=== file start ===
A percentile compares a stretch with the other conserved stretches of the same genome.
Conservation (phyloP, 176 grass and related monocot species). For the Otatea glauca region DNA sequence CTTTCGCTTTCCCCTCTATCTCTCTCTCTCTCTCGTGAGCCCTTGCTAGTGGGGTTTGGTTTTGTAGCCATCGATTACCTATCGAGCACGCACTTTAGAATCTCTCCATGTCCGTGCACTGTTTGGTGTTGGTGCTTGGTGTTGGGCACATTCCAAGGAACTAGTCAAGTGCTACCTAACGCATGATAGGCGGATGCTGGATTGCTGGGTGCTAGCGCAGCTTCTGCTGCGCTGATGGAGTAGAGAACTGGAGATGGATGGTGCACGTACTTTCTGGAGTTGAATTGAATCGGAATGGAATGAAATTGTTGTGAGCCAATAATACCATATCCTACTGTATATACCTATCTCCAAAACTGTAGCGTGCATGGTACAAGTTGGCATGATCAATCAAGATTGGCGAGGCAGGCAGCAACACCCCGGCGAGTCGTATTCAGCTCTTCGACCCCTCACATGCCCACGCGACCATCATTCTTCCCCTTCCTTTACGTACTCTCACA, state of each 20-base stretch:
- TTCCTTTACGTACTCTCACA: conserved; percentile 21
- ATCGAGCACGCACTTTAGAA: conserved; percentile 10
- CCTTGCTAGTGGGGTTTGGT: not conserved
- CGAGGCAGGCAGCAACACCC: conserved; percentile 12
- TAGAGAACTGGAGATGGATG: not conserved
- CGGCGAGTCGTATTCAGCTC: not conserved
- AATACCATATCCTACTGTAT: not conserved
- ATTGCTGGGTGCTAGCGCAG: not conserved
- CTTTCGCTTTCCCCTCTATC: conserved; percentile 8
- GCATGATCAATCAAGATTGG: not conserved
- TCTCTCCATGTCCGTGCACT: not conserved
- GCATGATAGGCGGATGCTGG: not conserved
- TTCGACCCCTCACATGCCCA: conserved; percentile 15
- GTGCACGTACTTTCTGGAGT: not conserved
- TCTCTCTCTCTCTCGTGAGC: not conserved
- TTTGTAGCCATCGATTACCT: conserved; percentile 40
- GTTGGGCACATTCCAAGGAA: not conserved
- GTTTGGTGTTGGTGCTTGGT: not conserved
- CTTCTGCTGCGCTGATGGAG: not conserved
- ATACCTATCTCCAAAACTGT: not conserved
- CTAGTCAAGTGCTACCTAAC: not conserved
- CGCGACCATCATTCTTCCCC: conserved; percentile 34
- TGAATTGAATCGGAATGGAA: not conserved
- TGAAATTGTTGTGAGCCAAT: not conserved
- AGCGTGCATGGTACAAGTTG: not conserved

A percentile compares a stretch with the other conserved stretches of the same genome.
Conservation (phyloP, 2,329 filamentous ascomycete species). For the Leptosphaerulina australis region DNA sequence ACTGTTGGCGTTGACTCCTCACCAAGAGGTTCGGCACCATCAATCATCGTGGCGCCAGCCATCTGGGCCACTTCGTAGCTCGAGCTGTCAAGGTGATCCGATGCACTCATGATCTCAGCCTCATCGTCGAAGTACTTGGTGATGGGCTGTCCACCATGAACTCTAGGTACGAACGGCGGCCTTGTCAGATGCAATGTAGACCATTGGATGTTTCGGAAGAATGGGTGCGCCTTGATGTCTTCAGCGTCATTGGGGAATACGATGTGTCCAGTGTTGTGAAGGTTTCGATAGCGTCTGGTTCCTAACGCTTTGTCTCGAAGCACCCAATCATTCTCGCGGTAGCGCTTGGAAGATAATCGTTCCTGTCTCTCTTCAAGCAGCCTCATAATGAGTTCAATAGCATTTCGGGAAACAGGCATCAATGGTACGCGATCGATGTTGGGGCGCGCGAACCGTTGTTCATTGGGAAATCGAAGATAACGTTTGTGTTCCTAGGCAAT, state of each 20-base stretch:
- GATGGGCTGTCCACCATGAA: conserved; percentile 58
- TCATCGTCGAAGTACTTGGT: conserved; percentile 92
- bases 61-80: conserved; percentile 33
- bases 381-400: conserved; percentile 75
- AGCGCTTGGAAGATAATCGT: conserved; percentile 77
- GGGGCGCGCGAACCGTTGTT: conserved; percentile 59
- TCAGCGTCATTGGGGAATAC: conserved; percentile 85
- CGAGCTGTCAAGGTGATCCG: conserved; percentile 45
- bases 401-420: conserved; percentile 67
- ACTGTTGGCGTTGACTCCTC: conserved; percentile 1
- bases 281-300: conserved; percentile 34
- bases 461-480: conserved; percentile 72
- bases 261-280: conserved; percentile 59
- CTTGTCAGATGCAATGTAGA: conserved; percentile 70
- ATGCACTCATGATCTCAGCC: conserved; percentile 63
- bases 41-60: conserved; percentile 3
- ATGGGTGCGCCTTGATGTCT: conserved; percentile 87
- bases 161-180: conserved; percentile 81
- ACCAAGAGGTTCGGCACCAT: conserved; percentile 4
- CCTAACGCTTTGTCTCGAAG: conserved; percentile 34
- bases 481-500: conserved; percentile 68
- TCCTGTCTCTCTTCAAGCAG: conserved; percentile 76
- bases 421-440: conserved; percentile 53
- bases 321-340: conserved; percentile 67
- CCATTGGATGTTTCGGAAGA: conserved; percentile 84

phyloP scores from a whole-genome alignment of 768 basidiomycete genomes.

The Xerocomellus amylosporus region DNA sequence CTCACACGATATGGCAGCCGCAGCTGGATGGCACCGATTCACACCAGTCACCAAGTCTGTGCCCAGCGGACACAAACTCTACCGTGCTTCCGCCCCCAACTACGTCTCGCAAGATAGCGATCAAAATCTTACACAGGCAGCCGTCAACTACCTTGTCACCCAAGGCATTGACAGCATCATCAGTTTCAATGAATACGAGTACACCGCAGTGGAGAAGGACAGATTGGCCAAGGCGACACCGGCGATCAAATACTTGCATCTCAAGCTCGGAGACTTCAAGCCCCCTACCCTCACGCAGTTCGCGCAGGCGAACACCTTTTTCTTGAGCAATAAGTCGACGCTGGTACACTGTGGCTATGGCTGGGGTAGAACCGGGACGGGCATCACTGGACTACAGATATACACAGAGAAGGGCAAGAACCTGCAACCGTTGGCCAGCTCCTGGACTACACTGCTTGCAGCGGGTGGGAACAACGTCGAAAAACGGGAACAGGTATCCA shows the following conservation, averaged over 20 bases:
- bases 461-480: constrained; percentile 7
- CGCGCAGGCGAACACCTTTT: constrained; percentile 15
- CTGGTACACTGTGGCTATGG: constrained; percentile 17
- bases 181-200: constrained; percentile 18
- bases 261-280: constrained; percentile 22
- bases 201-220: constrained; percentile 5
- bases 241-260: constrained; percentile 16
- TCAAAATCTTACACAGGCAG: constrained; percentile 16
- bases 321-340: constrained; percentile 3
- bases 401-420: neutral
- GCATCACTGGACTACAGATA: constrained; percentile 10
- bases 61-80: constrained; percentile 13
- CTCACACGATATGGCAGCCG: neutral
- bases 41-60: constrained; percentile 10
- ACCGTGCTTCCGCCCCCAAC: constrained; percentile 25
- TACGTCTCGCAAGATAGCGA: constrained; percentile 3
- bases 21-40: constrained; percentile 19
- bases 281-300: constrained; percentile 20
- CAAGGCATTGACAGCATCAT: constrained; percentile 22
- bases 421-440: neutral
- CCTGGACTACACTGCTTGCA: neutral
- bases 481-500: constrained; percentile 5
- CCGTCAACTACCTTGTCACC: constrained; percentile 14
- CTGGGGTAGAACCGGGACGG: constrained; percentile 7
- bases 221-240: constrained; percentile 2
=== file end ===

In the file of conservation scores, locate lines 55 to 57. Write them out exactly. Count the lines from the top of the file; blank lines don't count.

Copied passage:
phyloP scores from a whole-genome alignment of 768 basidiomycete genomes.

The Xerocomellus amylosporus region DNA sequence CTCACACGATATGGCAGCCGCAGCTGGATGGCACCGATTCACACCAGTCACCAAGTCTGTGCCCAGCGGACACAAACTCTACCGTGCTTCCGCCCCCAACTACGTCTCGCAAGATAGCGATCAAAATCTTACACAGGCAGCCGTCAACTACCTTGTCACCCAAGGCATTGACAGCATCATCAGTTTCAATGAATACGAGTACACCGCAGTGGAGAAGGACAGATTGGCCAAGGCGACACCGGCGATCAAATACTTGCATCTCAAGCTCGGAGACTTCAAGCCCCCTACCCTCACGCAGTTCGCGCAGGCGAACACCTTTTTCTTGAGCAATAAGTCGACGCTGGTACACTGTGGCTATGGCTGGGGTAGAACCGGGACGGGCATCACTGGACTACAGATATACACAGAGAAGGGCAAGAACCTGCAACCGTTGGCCAGCTCCTGGACTACACTGCTTGCAGCGGGTGGGAACAACGTCGAAAAACGGGAACAGGTATCCA shows the following conservation, averaged over 20 bases:
- bases 461-480: constrained; percentile 7